Debra Prinzing

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Rain Drop Farms of Oregon’s Willamette Valley (Episode 213)

September 30th, 2015

Erin and Aaron of Oregon's Rain Drop Farms, photographed by Linda Blue at the Field to Vase Dinner on Sept. 12th.

Erin and Aaron of Oregon’s Rain Drop Farms, photographed by Linda Blue at the Field to Vase Dinner on Sept. 12th.

10011796_10153933043017542_6146716397999247836_o Fall is here and news from our Slow Flowers Tribe is exploding!

There are so many things to discuss and update you about this week. You’ll find that news at the bottom of this post, after I introduce you to Rain Drop Farms.

The heart of the Slow Flowers Podcast are my weekly conversations with inspiring voices in the American flower farming and floral community. Please meet today’s guests, Erin McMullen and Aaron Gaskey, the dynamic duo behind Rain Drop Farms. Based outside Corvallis, Oregon, in Philomath, this husband-wife team of farmers grows a wide array of perennials and annuals on three acres of healthy soil. Allow me to bring Raindrop Farms  — and the sunshine they spread — to you, with the story of lovely, local, Oregon flowers and how one family makes a beautiful and creative living from their land.

Erin McMullen of Rain Drop Farms.

Erin McMullen of Rain Drop Farms, standing — where else? — in her dahlia fields.

Situated in the foothills of the Oregon coast range, Rain Drop has been providing fresh, local, specialty flowers to the Willamette Valley since 2000.

Passionate about growing flowers, Erin and Aaron count dahlias among their favorites. They grow more than 75 varieties and are always searching out more, as well as a wide variety of perennials and many different annuals.

The kids of Rain Drop Farms.

The kids of Rain Drop Farms with some of their beautiful zinnias.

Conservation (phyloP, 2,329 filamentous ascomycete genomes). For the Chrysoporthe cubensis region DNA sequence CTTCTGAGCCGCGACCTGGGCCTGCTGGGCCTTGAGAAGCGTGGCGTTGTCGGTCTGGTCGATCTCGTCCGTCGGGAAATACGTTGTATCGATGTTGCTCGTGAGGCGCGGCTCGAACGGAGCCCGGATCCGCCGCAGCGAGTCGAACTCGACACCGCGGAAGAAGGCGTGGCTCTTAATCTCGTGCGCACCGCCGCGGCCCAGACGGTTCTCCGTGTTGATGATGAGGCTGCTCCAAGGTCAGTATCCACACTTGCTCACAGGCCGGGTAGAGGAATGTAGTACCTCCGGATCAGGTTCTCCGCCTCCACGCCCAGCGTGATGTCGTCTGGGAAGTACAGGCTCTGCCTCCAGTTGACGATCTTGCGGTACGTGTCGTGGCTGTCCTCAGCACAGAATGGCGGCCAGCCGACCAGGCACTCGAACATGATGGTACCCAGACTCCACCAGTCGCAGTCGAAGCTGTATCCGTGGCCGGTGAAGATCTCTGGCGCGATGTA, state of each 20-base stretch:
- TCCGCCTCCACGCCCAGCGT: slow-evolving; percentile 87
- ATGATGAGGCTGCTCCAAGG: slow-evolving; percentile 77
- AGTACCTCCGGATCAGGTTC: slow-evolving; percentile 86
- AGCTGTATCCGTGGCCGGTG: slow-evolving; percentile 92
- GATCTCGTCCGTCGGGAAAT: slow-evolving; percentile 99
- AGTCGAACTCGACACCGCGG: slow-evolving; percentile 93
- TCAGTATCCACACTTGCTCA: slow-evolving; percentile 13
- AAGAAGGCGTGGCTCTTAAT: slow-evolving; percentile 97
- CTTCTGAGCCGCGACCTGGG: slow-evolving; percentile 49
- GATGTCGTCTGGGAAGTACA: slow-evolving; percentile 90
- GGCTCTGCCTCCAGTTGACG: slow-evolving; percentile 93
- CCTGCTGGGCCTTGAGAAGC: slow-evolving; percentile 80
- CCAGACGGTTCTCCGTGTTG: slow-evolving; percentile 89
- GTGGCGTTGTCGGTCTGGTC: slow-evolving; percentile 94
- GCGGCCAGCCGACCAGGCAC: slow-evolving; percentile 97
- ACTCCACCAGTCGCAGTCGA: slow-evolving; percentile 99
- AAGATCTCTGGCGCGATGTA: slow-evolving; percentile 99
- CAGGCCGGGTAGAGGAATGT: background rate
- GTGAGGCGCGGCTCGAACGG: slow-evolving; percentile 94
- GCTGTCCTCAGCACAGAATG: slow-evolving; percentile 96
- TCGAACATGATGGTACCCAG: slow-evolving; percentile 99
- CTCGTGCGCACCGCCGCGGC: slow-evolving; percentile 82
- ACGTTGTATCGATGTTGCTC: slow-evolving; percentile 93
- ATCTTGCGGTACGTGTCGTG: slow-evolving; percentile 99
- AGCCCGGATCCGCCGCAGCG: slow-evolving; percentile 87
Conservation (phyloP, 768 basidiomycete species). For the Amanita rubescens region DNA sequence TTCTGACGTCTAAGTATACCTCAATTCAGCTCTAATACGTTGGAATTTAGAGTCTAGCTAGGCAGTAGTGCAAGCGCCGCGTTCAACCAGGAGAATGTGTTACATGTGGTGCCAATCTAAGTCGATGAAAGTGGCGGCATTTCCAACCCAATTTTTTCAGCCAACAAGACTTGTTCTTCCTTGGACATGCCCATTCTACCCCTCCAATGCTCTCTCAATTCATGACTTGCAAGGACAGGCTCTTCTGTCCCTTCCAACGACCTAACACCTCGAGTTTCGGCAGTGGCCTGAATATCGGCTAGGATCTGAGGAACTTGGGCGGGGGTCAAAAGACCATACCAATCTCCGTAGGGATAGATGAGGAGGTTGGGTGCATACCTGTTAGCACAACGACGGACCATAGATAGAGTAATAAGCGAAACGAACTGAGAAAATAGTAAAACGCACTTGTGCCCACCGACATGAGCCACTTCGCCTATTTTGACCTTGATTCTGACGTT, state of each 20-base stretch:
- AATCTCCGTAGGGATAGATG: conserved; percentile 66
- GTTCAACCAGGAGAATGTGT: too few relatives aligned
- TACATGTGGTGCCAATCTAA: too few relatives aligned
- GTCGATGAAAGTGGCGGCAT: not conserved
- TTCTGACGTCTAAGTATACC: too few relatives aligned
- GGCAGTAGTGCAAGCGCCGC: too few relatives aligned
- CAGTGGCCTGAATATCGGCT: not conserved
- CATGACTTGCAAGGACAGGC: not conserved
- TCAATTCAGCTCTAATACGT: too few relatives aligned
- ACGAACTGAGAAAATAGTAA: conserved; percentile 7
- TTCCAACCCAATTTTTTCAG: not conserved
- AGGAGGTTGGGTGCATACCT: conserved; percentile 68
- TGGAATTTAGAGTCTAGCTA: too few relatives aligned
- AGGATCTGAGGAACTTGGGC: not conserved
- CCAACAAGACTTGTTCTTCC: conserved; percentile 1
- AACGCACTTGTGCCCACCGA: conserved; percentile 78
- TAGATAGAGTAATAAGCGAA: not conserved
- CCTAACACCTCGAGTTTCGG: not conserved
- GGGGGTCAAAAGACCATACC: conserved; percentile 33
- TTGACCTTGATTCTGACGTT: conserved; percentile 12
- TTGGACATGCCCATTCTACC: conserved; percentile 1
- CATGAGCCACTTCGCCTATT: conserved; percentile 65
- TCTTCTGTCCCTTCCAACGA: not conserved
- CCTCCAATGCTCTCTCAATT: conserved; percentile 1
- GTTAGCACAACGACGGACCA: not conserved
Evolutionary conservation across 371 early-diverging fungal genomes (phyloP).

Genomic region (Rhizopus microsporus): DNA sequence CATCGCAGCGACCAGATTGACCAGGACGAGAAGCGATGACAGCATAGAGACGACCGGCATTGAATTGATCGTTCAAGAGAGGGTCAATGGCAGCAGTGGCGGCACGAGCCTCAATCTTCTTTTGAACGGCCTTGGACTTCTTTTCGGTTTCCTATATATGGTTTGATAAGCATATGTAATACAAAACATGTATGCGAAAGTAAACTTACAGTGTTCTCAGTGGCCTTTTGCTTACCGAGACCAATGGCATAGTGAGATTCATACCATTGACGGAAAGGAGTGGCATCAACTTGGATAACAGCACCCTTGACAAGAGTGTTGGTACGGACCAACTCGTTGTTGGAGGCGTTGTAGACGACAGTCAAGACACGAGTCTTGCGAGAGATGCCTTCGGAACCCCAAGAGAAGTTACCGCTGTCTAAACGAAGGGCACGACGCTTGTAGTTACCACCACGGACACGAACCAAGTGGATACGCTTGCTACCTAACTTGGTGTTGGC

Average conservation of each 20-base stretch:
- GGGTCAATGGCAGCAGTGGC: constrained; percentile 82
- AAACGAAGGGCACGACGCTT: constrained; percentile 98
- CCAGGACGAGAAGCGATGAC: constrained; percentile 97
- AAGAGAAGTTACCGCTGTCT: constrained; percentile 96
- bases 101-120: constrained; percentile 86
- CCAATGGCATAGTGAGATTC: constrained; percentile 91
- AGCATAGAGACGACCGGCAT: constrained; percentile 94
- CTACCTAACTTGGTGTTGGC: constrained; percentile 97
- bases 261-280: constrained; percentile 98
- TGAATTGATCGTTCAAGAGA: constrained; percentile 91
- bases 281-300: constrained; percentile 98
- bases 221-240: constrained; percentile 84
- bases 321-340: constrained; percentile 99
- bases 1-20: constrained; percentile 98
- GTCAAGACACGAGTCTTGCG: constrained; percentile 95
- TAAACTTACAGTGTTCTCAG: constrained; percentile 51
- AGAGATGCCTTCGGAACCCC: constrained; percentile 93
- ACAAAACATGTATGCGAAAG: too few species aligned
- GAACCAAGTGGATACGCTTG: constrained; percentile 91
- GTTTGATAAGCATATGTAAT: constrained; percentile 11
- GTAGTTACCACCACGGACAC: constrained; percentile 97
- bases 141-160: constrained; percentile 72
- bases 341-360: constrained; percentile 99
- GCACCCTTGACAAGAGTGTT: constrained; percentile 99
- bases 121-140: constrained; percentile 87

Theirs is a working family farm. As Erin writes on the web site: “We live here, grow here and play here.  Our children have grown up digging in the dirt and chasing rainbows here.  As stewards of this beautiful place we strive to maintain and promote the diversity here.  We use organic and sustainable practices throughout our farm.  It is our belief that growing this way is just the right thing to do. It is the best for our farm, our family and flowers.”

Aaron Gasky at the Rain Drop Farms' farmers' market stall. Notice he's wearing a Slow Flowers t-shirt!

Aaron Gaskey Rain Drop Farms’ farmers’ market stall. Notice he’s wearing a Slow Flowers t-shirt!

I adore this couple. We’ve met in person on a few occasions, most recently when they took what I call a busman’s holiday to drive from Philomath up to Mt. Vernon, Oregon, (about 325 miles away) to spend a few days volunteering at the Field to Vase Dinner held on Sept. 12th at Jello Mold Farm. I simply couldn’t let the opportunity pass and am so thrilled that Erin and Aaron agreed to record this conversation.

Harvest time with Erin!

Harvest time with Erin!

Last week, Erin shared with me a fascinating conversation she had with a Farmers’ Market customer and I think it sums up what so many of us have experienced:

We have had so many people ask us this year if we grow all of the flowers.  Of course we say ‘Yes!  Every last one!’ We are always surprised by how many people seem surprised by this!  Yesterday we had a guy come up and ask if we grew all the flowers; the conversation progressed and he tells us that he works with flowers in LA and didn’t realize that there were people like us who actually grew flowers like these domestically.

His business is selling flowers at college graduations and he said that they buy most things from Ecuador and South America, basically saying that domestic flowers were just too pricey.  

Aaron told me later that he could see me high jump onto my soap box, but I let (the customer) know what I thought of that excuse and that supporting American farmers is a more sustainable long term economic strategy.  

He actually took pause and then asked for our contact info and for the name of the Slow Flowers website again, saying that he was intrigued and would like to learn more.  

I’m telling you this story, though I’m sure you hear this kind all the time, because it was so refreshing to me.  Also, because of you and your efforts, I have become more well informed and confident about my convictions that American flower farmers deserve a chance to thrive in a domestic marketplace.  So, thank you!  So glad that we met and that we’ve had an opportunity to get to know each other a little better!  :)”

Thank YOU both Erin and Aaron! I couldn’t agree more.

Follow Rain Drop Farms on Facebook

Follow Rain Drop Farms on Instagram

More news to share!!!